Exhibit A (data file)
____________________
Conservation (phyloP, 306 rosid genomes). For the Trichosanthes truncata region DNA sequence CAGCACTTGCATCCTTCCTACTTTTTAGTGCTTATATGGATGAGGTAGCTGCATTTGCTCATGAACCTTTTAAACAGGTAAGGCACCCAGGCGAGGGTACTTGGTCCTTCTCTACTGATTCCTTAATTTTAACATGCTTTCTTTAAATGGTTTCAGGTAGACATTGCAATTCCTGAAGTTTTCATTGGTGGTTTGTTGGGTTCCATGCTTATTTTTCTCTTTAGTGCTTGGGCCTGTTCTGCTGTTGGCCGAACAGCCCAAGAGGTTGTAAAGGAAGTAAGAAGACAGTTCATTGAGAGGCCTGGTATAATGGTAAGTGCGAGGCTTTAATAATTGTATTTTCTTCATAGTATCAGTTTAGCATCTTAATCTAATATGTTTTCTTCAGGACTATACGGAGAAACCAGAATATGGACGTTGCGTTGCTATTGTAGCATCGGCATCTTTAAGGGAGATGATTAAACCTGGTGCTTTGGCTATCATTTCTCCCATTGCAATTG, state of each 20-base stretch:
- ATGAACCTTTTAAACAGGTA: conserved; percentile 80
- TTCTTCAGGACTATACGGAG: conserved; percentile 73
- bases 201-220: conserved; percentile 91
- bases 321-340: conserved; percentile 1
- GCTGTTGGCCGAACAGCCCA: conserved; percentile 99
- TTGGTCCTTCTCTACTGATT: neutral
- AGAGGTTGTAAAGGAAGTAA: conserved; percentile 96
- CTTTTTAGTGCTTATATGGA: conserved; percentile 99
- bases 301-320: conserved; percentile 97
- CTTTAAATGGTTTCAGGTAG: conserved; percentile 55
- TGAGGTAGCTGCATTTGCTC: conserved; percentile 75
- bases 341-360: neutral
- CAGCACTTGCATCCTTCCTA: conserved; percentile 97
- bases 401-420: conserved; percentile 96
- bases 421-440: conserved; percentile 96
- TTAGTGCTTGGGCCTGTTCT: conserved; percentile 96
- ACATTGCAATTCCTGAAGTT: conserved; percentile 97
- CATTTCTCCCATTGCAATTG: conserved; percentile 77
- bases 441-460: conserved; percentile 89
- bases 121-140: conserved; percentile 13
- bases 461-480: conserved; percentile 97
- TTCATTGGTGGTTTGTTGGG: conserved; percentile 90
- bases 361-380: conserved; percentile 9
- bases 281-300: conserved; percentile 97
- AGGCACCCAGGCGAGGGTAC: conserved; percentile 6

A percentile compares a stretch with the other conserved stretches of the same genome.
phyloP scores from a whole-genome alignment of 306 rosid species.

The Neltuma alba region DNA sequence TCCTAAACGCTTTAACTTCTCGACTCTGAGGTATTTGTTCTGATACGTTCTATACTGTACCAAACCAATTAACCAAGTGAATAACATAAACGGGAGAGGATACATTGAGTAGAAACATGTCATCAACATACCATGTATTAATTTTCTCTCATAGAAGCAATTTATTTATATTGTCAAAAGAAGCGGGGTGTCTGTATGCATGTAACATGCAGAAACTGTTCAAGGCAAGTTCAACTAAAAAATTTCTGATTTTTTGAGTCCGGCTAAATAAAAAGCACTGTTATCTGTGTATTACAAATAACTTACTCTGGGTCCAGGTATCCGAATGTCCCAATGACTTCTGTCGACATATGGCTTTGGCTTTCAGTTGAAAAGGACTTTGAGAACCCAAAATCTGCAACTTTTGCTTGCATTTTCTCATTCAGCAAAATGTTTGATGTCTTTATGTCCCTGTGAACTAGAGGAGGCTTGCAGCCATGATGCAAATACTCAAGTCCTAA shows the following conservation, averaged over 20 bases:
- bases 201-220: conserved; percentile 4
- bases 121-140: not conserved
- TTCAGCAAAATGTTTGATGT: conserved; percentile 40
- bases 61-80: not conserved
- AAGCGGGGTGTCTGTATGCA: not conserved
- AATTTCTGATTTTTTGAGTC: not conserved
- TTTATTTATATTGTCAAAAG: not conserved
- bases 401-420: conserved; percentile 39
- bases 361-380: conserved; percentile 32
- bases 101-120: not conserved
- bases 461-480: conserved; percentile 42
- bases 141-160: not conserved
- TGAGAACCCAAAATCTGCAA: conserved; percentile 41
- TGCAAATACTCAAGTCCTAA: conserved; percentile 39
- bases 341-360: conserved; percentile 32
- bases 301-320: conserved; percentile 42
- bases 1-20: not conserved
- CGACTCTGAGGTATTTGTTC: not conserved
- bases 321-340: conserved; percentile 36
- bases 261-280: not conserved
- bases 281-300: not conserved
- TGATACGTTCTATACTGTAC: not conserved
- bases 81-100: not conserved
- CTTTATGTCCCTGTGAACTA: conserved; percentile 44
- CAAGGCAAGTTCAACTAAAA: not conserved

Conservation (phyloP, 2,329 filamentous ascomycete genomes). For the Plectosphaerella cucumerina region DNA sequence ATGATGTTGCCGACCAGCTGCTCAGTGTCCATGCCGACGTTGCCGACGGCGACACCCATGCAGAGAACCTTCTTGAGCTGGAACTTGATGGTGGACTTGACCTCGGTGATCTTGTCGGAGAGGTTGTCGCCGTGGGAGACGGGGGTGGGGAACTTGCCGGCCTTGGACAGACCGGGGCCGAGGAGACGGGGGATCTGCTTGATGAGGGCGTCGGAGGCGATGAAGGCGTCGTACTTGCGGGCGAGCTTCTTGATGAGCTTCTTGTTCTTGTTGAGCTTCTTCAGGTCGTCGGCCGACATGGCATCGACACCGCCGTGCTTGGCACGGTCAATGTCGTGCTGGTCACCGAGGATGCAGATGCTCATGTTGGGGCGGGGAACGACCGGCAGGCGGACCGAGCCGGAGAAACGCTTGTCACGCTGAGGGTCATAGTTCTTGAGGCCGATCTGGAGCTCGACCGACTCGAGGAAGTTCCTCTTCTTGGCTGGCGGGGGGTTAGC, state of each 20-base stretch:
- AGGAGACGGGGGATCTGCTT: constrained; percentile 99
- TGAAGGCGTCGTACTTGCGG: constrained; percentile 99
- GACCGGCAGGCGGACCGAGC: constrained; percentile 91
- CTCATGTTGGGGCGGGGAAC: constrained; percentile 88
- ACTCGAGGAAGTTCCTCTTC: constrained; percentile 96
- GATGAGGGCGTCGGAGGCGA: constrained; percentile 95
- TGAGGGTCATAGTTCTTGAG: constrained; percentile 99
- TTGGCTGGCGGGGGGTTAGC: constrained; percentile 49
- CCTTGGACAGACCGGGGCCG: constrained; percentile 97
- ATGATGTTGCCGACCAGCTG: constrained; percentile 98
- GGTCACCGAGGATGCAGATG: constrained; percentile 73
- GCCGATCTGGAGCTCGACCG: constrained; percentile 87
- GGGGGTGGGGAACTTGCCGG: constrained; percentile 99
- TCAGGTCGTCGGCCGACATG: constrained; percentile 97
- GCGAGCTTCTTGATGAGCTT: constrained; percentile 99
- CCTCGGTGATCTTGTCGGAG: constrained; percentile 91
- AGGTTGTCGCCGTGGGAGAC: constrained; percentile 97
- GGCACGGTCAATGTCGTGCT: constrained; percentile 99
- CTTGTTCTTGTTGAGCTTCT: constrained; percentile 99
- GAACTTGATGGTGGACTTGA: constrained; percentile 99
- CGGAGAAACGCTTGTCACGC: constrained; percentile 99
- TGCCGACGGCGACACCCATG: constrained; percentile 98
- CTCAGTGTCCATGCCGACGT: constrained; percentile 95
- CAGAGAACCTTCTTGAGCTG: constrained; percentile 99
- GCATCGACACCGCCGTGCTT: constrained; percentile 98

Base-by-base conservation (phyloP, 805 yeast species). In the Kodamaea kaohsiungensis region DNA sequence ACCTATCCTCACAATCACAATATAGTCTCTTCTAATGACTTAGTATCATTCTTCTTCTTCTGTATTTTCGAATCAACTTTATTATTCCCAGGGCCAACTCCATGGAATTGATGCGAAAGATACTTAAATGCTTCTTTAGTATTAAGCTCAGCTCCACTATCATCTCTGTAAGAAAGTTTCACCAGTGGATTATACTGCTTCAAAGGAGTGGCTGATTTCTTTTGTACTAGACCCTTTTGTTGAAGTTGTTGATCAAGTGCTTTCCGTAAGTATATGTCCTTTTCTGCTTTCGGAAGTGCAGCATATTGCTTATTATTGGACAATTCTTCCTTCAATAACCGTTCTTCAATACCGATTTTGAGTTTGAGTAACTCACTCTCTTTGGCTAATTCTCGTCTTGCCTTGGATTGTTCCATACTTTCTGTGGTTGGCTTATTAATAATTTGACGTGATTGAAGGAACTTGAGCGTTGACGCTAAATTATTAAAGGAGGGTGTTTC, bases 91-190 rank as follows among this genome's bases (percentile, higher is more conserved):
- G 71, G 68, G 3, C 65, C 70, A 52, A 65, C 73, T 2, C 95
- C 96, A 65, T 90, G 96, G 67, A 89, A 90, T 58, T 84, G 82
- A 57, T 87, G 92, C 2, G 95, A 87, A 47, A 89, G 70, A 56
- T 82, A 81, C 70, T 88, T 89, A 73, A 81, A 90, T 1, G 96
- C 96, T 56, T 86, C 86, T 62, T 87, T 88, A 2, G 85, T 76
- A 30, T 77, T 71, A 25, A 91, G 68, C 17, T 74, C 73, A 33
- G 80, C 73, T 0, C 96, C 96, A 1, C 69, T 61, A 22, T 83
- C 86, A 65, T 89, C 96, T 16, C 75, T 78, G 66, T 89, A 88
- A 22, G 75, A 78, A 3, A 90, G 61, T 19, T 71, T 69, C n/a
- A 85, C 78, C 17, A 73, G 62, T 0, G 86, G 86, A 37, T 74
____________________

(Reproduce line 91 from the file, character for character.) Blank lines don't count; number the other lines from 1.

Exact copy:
- A 85, C 78, C 17, A 73, G 62, T 0, G 86, G 86, A 37, T 74